The main subject is at the top left of the canvas. This man is coping with some rejection. Iím afraid this comes from experience, even the leaning on the wall. There was someone I liked for quite a while and one day telephoned her to ask her out (bold for me.) We rang each other occasionally. I had planned it the day before, what I was going to say. Rather than jostle with nerves for an hour or two I took a coffee into the board room in the offices where I spent every Monday to Friday and decided to go for it. There was a phone in there and I had taken in a wooden wedge to seal the door shut.
Iím afraid it did not go well. After some general chat she must have sensed what was coming and told me she was back with her boyfriend (which I knew to be a white lie) and, worse, than I should not call again.
In my mind I had cast some hopeful long-term plans with her but a door was banged shut. I almost felt my heart physically drop down into my heels. It was the first time I felt a bit crushed. I donít think I leaned on the office wall at such a desperate angle as the man in this painting but I remember leaning my shoulder on it while I absorbed an avenue of opportunity being blocked for always.
About five years later, out of the blue, I received a call from her one evening. She had never married and had a second child. The father left within a week of the birth. For some reason things were tainted and I didnít want to know. Iím not sure if I was just more at peace with myself or had become more self-contained. I donít think I ever forgot her saying "don't contact me again." After two or three more conversations I felt I was a bit of a Plan B.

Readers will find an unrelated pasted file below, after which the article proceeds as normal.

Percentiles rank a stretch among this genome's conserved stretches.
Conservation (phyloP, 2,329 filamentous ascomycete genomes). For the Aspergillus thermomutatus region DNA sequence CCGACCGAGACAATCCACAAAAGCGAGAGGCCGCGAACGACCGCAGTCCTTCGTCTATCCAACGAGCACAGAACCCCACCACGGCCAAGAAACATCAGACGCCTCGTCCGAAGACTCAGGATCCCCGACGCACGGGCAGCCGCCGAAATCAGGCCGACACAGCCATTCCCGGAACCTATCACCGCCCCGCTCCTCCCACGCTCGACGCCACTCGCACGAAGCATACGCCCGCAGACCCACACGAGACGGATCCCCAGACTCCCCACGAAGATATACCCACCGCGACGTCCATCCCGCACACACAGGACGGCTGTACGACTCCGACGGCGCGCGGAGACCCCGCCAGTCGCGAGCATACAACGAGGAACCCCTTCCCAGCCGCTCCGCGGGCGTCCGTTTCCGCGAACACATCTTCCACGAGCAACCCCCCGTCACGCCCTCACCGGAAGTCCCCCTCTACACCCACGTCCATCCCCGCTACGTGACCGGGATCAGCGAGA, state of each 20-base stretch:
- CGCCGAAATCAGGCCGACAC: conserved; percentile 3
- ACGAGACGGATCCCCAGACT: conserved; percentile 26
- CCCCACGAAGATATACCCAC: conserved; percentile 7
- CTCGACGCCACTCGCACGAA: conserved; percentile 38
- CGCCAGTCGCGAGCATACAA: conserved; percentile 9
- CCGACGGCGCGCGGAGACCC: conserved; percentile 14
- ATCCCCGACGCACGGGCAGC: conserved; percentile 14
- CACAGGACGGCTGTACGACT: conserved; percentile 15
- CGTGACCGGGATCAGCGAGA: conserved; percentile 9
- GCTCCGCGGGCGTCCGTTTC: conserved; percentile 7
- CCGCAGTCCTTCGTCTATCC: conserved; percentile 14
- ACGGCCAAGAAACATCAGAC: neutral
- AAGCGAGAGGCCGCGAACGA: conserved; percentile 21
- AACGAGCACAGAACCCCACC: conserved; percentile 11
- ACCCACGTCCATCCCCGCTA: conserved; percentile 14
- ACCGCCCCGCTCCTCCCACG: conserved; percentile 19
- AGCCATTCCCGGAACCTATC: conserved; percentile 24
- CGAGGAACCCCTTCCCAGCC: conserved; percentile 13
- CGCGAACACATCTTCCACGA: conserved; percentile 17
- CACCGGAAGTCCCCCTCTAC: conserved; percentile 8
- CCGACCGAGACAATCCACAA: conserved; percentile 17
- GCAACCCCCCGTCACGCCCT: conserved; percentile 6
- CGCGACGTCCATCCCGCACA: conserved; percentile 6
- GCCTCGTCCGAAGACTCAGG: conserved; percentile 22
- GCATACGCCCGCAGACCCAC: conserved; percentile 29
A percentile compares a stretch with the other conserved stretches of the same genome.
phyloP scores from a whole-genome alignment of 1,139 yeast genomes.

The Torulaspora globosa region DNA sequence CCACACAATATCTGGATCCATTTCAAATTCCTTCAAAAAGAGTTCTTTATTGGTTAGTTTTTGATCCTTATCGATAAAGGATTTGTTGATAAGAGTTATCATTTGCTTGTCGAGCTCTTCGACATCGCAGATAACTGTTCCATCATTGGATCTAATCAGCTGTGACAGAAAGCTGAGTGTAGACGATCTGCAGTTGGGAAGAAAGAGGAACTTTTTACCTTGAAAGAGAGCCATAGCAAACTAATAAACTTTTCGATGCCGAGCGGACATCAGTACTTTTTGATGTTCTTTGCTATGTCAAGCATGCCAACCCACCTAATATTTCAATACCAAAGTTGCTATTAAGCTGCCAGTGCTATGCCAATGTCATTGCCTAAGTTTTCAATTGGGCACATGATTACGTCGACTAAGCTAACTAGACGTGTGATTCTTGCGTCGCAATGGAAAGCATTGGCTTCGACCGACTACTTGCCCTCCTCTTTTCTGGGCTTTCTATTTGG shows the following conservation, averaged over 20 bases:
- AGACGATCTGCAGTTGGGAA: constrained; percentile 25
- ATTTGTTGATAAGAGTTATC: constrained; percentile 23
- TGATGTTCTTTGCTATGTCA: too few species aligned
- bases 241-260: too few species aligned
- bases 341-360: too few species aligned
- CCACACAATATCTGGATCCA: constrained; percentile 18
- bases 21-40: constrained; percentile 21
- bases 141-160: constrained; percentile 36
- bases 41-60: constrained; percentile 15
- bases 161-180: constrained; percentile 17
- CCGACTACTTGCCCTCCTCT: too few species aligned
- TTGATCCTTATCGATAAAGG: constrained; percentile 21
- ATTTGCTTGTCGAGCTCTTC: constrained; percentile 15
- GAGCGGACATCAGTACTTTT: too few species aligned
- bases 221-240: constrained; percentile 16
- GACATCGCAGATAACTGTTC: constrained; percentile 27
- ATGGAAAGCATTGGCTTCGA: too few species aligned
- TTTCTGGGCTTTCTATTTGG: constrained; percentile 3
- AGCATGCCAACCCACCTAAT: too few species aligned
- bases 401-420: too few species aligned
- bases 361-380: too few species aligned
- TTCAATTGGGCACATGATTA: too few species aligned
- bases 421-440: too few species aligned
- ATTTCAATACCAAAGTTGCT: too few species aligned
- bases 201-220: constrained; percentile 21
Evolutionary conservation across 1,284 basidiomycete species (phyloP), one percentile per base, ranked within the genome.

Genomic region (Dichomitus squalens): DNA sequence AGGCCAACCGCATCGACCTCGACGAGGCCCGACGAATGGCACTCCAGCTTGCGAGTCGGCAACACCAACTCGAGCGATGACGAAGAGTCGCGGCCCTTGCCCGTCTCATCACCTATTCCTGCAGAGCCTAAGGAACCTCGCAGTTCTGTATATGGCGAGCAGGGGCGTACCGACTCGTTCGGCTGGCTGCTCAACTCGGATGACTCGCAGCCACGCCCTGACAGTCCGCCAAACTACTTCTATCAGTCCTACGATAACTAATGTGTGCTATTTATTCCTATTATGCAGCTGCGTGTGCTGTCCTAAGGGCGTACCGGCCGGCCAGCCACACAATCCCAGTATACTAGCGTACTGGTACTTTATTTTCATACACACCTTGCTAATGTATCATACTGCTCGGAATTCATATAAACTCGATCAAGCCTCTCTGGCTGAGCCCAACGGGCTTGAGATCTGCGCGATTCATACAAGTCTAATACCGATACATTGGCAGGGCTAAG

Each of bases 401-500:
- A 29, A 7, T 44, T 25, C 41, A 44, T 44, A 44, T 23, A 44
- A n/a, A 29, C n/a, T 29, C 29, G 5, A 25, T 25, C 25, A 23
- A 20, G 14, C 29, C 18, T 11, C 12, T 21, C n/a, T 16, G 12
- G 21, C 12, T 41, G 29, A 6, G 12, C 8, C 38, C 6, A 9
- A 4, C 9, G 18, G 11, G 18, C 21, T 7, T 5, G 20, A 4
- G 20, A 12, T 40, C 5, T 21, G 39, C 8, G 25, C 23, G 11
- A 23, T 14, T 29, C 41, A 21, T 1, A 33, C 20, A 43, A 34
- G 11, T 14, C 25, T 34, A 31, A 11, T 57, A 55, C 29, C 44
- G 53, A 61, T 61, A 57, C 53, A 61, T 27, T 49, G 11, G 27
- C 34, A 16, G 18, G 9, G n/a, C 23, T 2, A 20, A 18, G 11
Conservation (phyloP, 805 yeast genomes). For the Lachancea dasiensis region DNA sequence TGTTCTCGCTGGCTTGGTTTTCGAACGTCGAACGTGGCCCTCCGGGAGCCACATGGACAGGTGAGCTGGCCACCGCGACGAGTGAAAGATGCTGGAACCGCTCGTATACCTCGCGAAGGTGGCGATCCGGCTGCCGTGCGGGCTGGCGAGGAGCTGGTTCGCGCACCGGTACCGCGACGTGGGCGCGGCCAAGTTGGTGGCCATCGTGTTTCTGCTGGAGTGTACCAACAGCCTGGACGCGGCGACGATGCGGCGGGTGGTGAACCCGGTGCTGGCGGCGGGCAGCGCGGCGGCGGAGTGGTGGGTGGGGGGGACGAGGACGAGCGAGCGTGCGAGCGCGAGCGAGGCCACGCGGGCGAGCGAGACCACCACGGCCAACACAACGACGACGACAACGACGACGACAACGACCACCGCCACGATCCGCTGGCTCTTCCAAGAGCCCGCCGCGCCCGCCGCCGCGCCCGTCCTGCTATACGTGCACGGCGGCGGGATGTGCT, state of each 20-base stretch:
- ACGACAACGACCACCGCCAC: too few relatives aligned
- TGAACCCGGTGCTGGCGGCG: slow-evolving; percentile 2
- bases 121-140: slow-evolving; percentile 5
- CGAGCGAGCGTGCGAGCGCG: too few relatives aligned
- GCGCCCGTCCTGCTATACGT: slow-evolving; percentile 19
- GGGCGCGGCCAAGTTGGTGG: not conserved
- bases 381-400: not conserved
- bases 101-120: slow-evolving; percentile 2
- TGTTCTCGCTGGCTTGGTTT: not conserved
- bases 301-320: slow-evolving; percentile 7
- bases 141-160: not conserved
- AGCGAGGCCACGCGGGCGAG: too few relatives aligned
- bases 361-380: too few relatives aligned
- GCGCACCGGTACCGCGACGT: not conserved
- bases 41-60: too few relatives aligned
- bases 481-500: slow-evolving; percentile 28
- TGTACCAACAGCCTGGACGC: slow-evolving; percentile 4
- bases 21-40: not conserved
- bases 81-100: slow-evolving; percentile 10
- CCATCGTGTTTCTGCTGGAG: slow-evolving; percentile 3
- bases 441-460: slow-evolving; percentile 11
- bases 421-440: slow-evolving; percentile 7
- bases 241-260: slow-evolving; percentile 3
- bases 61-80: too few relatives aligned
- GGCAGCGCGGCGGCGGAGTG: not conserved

I recall my mum telling me, ďYou might end up with a ready-made familyĒ and ďSome women arenít as nice as they seem.Ē I thought the first statement was the more accurate but, in this case, the second was. Oh well; life is roses and a few thorns.
I know itís a strange painting but I'm not one for painting orchids in vases. As the canvas was small I couldnít squeeze in much detail. I should have used a bigger 50 x 40cm board to make the faces easier. I must have painted the ladyís nose and scraped it out ten times. She had a Pinnochio phallus of a beak one moment then a tiny turnip the next.
I liked painting those paint brushes and associated shadows.
Someone suggested the painting be called Sweet Nothings but its not that sweet is it.